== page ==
"fall out of" the 3D graphic system. In other words,
2D graphics were just a specific subset of the 3D system.
But that turned out to be a bit of an oversimplification.
Because when the first line plot was tested in the new
graphics system it rendered about 10 times slower than
the equivalent direct graphics command. In fact, *all* of
the 2D commands were about 10 times slower than the
equivalent direct graphics commands. The problem, as
it turned out, is inherent in 3D systems, and cannot
be easily solved even today, I think. It is the
reason you have never been able to make a decent line
plot in a fabulous 3D graphics system like AVS.
Oh, oh. We were going to go to angry customers and tell
them "OK, you paid us a lot of maintenance money for
two years and didn't receive anything for it, but here
is your great new system. And by the way, it is 10 times
slower than the old one." It was going to be a hard sell,
to say the least. :-)
So the decision was made (the correct one, I think) to
keep the old direct graphics system, but to add the new
object graphics system to IDL. Customers could use the
one that made the most sense to them. It was expected
that most line plots and image displays would be done
in the old direct graphics system (since it was a lot
faster than the object graphics system), but that
visualizations that required a robust 3D capability would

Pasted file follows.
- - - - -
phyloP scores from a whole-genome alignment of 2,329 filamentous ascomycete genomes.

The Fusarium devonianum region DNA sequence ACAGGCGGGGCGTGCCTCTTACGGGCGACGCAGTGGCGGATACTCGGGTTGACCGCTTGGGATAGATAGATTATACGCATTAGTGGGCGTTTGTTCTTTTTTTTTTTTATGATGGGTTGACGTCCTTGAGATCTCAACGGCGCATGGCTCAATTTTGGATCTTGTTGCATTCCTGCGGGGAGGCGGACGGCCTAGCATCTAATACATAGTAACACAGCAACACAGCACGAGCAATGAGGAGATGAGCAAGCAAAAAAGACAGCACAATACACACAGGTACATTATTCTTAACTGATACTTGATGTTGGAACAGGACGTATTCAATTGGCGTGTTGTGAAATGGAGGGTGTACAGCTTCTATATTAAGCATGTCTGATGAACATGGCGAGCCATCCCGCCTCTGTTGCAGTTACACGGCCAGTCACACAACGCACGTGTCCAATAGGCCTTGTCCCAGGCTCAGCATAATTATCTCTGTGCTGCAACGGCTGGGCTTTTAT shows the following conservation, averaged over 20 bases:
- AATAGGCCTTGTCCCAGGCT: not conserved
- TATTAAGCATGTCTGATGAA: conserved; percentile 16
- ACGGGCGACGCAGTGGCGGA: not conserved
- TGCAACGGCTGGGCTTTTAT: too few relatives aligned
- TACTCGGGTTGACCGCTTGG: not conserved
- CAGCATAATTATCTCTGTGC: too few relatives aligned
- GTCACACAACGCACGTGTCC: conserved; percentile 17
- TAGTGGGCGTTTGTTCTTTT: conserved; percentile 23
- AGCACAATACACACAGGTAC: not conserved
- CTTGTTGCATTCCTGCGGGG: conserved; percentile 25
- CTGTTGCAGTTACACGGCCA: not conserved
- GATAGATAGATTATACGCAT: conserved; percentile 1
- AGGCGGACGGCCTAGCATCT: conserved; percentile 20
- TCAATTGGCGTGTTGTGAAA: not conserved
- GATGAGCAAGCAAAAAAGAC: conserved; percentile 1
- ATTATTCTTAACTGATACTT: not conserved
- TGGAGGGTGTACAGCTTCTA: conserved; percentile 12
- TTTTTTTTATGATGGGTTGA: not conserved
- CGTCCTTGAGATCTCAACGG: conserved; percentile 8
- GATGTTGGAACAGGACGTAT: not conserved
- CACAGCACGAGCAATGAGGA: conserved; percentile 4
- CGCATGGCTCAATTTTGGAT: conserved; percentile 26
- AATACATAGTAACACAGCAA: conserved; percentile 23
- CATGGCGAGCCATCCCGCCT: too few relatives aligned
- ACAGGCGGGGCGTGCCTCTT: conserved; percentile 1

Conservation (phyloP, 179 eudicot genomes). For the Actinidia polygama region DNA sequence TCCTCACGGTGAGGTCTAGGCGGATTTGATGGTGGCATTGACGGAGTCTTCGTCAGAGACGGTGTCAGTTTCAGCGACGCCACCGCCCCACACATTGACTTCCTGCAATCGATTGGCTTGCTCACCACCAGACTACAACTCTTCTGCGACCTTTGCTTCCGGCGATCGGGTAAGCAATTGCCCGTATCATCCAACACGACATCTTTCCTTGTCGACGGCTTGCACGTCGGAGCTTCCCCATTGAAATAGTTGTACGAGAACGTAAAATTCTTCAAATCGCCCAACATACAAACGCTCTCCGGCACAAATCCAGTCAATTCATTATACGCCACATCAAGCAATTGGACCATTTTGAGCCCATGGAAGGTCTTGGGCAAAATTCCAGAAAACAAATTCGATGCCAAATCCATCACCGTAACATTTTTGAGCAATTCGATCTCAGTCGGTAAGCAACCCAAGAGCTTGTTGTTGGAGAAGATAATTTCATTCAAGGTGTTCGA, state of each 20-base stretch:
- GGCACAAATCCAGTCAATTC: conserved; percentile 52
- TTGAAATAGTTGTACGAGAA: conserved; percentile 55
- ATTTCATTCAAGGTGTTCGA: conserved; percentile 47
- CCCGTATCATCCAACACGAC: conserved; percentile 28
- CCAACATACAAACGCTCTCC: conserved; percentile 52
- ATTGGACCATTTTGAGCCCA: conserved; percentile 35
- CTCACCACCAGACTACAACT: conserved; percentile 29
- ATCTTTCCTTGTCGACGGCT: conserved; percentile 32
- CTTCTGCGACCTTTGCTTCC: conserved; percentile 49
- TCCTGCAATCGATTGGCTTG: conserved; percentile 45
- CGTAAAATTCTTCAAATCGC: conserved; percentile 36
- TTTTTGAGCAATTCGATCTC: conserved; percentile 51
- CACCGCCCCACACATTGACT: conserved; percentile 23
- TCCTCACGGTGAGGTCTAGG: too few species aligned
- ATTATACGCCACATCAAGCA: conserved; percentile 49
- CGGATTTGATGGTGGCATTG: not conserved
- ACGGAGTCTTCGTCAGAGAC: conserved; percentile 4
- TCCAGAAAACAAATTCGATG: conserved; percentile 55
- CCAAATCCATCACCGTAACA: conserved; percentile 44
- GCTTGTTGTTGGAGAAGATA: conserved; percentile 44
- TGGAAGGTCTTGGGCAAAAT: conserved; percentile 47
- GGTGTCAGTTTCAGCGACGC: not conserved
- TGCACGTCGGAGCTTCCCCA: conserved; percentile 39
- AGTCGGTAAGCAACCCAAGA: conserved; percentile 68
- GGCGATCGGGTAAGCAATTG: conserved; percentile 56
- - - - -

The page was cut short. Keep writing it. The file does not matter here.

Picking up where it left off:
use the object graphics system.
That is pretty much where we are today.
Where RSI has fallen short, I think, is in not making
more high-level object graphics commands. It is still
pretty much a system that has to be built from scratch.
(I know there is IDL Insight. But have you used it!?
I find it infinitely frustrating and completely non-intuitive.
Plus, aesthetically it is awful. I'm embarrassed by it
whenever I have to show it to someone.) And no one else
has stepped forward really to make the kinds of tools
that people need. (Partly, I should tell you, because
no one seems to want to pay you for making the effort. :-)
My sense of what is happening in object graphics is that
RSI is moving on to other things (I don't see much in
the way of updates on the list of features for IDL 5.4.)
Perhaps they are locked into Insight for political
reasons, I don't know. Or perhaps there are more people
using it than I realize. (Lord knows I couldn't abide
a Top 10 Things I Like About Insight thread.)
But, in any case, objects (which had to be invented
to create the object graphics class library) are NOT
object graphics. Too many people fail to make the
distinction. When I talk about object programming
I am very rarely talking about using the object graphics
class library. I'm taking about using a new way of
constructing programs that has the potential to make
your programs much more useful to you.
This ability to create your own objects is the
major story, I think, in the IDL 5.0 release. Not
the object graphics systems. I don't know why it
has fallen on me to be the spokesman for the
Crusade to Get the Object Story Out, but it appears
to be the case. But then Coyote has always liked his
little jokes. :-)
David Fanning, Ph.D.
Fanning Software Consulting
Phone: 970-221-0438 E-Mail: email@example.com
Coyote's Guide to IDL Programming: http://www.dfanning.com/
Toll-Free IDL Book Orders: 1-888-461-0155